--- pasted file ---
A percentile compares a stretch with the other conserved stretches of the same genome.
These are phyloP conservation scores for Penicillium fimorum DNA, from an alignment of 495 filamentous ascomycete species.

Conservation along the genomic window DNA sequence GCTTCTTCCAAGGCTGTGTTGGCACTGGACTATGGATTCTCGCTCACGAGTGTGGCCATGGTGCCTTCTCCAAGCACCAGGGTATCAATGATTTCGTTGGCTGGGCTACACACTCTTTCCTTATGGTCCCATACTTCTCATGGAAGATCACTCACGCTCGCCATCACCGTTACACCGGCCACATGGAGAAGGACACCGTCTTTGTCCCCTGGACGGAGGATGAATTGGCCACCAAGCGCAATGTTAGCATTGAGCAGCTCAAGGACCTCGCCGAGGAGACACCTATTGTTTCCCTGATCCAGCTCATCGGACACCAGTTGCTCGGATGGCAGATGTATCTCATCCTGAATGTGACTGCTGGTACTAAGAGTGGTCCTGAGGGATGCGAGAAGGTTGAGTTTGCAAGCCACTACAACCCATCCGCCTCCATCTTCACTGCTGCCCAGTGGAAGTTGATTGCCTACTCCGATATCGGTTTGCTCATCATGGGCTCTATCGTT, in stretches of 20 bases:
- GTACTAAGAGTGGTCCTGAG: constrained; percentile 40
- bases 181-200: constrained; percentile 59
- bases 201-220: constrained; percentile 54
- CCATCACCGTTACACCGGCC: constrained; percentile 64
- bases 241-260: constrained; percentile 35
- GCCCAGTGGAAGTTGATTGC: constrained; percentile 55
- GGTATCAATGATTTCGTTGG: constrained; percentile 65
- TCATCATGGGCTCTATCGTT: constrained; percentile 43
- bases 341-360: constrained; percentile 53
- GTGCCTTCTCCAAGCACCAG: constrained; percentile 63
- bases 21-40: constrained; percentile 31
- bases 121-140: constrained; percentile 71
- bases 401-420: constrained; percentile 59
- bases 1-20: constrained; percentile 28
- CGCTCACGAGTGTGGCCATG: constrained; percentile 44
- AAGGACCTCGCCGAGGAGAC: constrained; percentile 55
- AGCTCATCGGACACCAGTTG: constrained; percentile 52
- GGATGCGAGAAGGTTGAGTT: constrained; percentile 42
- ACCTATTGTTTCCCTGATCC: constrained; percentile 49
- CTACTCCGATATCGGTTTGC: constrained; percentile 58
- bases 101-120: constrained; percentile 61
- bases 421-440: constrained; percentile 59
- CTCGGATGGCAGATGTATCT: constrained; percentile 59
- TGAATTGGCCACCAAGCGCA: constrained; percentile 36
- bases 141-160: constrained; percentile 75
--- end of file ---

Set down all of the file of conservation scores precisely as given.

A percentile compares a stretch with the other conserved stretches of the same genome.
These are phyloP conservation scores for Penicillium fimorum DNA, from an alignment of 495 filamentous ascomycete species.

Conservation along the genomic window DNA sequence GCTTCTTCCAAGGCTGTGTTGGCACTGGACTATGGATTCTCGCTCACGAGTGTGGCCATGGTGCCTTCTCCAAGCACCAGGGTATCAATGATTTCGTTGGCTGGGCTACACACTCTTTCCTTATGGTCCCATACTTCTCATGGAAGATCACTCACGCTCGCCATCACCGTTACACCGGCCACATGGAGAAGGACACCGTCTTTGTCCCCTGGACGGAGGATGAATTGGCCACCAAGCGCAATGTTAGCATTGAGCAGCTCAAGGACCTCGCCGAGGAGACACCTATTGTTTCCCTGATCCAGCTCATCGGACACCAGTTGCTCGGATGGCAGATGTATCTCATCCTGAATGTGACTGCTGGTACTAAGAGTGGTCCTGAGGGATGCGAGAAGGTTGAGTTTGCAAGCCACTACAACCCATCCGCCTCCATCTTCACTGCTGCCCAGTGGAAGTTGATTGCCTACTCCGATATCGGTTTGCTCATCATGGGCTCTATCGTT, in stretches of 20 bases:
- GTACTAAGAGTGGTCCTGAG: constrained; percentile 40
- bases 181-200: constrained; percentile 59
- bases 201-220: constrained; percentile 54
- CCATCACCGTTACACCGGCC: constrained; percentile 64
- bases 241-260: constrained; percentile 35
- GCCCAGTGGAAGTTGATTGC: constrained; percentile 55
- GGTATCAATGATTTCGTTGG: constrained; percentile 65
- TCATCATGGGCTCTATCGTT: constrained; percentile 43
- bases 341-360: constrained; percentile 53
- GTGCCTTCTCCAAGCACCAG: constrained; percentile 63
- bases 21-40: constrained; percentile 31
- bases 121-140: constrained; percentile 71
- bases 401-420: constrained; percentile 59
- bases 1-20: constrained; percentile 28
- CGCTCACGAGTGTGGCCATG: constrained; percentile 44
- AAGGACCTCGCCGAGGAGAC: constrained; percentile 55
- AGCTCATCGGACACCAGTTG: constrained; percentile 52
- GGATGCGAGAAGGTTGAGTT: constrained; percentile 42
- ACCTATTGTTTCCCTGATCC: constrained; percentile 49
- CTACTCCGATATCGGTTTGC: constrained; percentile 58
- bases 101-120: constrained; percentile 61
- bases 421-440: constrained; percentile 59
- CTCGGATGGCAGATGTATCT: constrained; percentile 59
- TGAATTGGCCACCAAGCGCA: constrained; percentile 36
- bases 141-160: constrained; percentile 75